The first BTK inhibitor had minor side-effects. But compared to a life living with or dying from refractory Waldenström’s, any of us would be happy to put up with a bit of bruising, arthritis and diarrhoea. And the second-generation BTK inhibitors, like zanubrutinib (Brukinsa®, formerly BGB-3111), have an even better toxicity profile. It changed the whole mentality around progression-free survival (PFS) being the most important (surrogate parameter) for overall survival (OS) because these drugs are a switch; they switch off the activity of the Waldenström’s or CLL. Studies like MURANO, and accessing venetoclax (Venclexta®) for our patients with CLL, have also been a privilege, to access all these incredibly well-tolerated and potentially time limited oral therapies that are keeping people out of hospital, keeping people alive, and living well; not just flogging people with repeated rounds of salvage chemotherapy. I’m so pleased I haven’t had to use toxic drugs like fludarabine for years.

Getting access to either brentuximab vedotin (Adcetris®), an anti-CD30 antibody-drug conjugate, or the PD-1 inhibitor, pembrolizumab (Keytruda®), an immunomodulatory antibody which harnesses the patient’s own immune response, in the KEYNOTE studies for Hodgkin lymphoma (HL). (Our lead investigator at Concord was Dr Robin Gasiorowski). It was quite amazing to witness young patients with refractory (resistant) HL respond so well and tolerate these smarter treatments so much better than blunderbuss chemotherapy. I don’t want to sound like a Pollyanna–we still have to use pretty intensive chemotherapy for many lymphomas–but there’s a real recognition of the fact that we’re getting a better understanding of the biology, and how we can interfere with the pathways that are driving the lymphoma proliferation. With greater sub-classification of lymphomas though collaboration between clinicians and patients, niche clinical trials for specific lymphomas will be even more important. And the immune revolution for patients is not restricted to lymphoma; our patients have accessed so many new antibodies for myeloma (daratumumab, elotuzumab) through the myeloma trial portfolio lead by Dr Jane Estell.”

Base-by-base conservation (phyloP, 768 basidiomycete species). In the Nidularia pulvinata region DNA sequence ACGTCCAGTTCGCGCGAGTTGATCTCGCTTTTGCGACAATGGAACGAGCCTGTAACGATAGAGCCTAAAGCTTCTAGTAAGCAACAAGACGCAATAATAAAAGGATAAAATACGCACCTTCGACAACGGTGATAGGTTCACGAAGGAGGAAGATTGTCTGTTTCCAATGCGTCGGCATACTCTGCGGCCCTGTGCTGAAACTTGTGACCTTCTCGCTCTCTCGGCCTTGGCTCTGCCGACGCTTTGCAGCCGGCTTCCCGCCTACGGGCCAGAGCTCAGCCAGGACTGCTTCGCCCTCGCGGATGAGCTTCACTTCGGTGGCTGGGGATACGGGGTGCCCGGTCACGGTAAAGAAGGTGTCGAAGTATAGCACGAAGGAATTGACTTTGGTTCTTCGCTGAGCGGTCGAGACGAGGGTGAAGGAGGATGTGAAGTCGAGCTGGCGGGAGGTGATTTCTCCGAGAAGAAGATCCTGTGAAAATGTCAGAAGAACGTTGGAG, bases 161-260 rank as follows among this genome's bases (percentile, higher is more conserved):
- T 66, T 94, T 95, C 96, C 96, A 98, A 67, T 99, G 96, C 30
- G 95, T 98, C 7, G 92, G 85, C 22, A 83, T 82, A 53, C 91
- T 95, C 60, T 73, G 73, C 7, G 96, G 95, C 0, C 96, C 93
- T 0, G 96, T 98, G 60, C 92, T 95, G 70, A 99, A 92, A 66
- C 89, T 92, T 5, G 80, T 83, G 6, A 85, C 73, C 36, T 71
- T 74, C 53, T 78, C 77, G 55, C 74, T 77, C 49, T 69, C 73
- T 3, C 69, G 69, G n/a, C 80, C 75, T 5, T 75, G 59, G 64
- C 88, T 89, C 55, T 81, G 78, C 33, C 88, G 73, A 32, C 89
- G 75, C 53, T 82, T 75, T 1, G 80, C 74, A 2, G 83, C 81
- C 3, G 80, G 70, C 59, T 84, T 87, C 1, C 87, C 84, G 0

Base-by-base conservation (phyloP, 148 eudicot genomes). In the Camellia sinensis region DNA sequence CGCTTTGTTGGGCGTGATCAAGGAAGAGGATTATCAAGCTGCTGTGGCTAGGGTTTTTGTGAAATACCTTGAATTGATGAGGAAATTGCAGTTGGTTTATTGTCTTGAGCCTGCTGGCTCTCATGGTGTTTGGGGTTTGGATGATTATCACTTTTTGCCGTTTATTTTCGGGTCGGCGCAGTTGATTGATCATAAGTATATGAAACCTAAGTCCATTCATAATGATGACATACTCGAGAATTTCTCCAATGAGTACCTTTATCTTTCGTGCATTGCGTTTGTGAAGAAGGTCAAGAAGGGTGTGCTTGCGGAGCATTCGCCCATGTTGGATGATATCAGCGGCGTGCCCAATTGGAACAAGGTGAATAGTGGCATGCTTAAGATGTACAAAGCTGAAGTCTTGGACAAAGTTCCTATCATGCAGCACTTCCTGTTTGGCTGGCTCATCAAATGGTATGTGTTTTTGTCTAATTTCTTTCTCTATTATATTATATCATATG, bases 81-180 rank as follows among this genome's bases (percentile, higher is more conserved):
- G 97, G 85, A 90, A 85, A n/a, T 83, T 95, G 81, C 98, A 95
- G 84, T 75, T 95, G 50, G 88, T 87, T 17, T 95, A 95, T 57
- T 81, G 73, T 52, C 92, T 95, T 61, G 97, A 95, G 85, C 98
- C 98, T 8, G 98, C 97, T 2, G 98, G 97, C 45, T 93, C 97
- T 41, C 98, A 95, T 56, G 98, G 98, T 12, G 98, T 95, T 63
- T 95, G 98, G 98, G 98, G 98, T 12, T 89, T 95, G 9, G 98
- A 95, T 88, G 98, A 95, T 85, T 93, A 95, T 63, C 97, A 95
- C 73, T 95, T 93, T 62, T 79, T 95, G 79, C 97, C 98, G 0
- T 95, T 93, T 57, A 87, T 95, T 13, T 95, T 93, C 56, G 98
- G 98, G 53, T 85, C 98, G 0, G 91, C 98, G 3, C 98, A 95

Haematology Clinical Research team
Prof. Trotman, second right, with members of the Haematology Clinical Research team

Q. What do you consider is the greatest unmet need in lymphoma?

“Every different lymphoma histology has its own unmet need. Every different patient has their own unmet need and different priorities. In DLBCL, being able to identify and get better therapies for the poor prognosis patient is certainly an issue. We have various prognostic indices, but they’re not perfect. That’s clearly an unmet need. In FL, we’ve got this real focus on ‘progression-free survival’ as we develop new therapies. But I think that while PFS is absolutely a really important metric, it’s not always a surrogate for OS as the key metric, and with patients living so much longer, we can’t even easily and rapidly map PFS differences out with short-term clinical trials. We need a better surrogate for OS. I think it’s also about patients’ quality of life, and I think, finally, there is a growing recognition that patient reported outcomes measures are really, really important.

While we focus on PFS, because obviously that’s a key priority for industry and it’s a key priority for us too, we’ve got to have more of the patient voice engaged in setting the priorities. That’s why we (Ibrahim Tohidi-Esfahani and I, with the WMozzies and IWMF patient investigators) created WhiMSICAL. That’s why Gajan Kailainathan, Janlyn Falconer and I are building the My Hodgkin My Health App for long-term follow-up of patients. The challenge is that the patient voice is not just one voice; there are so many different unmet needs and different priorities. While a cure is priority #1 for many, for other patients, controlling their disease is the main priority; particularly for some older patients if they can control their lymphoma while living well without, or with minimal, side-effects of therapy. Yet, other older patients may say that’s very paternalistic/maternalistic of me to say that; they want cures too! Balancing the efficacy and toxicity of novel therapies was a key aspect of Dr Emma Verner’s ALLG IRiC study of Ibrutinib and Rituximab-Mini-CHOP in elderly patients with DLBCL. It’s really hard to say what’s the greatest unmet need.”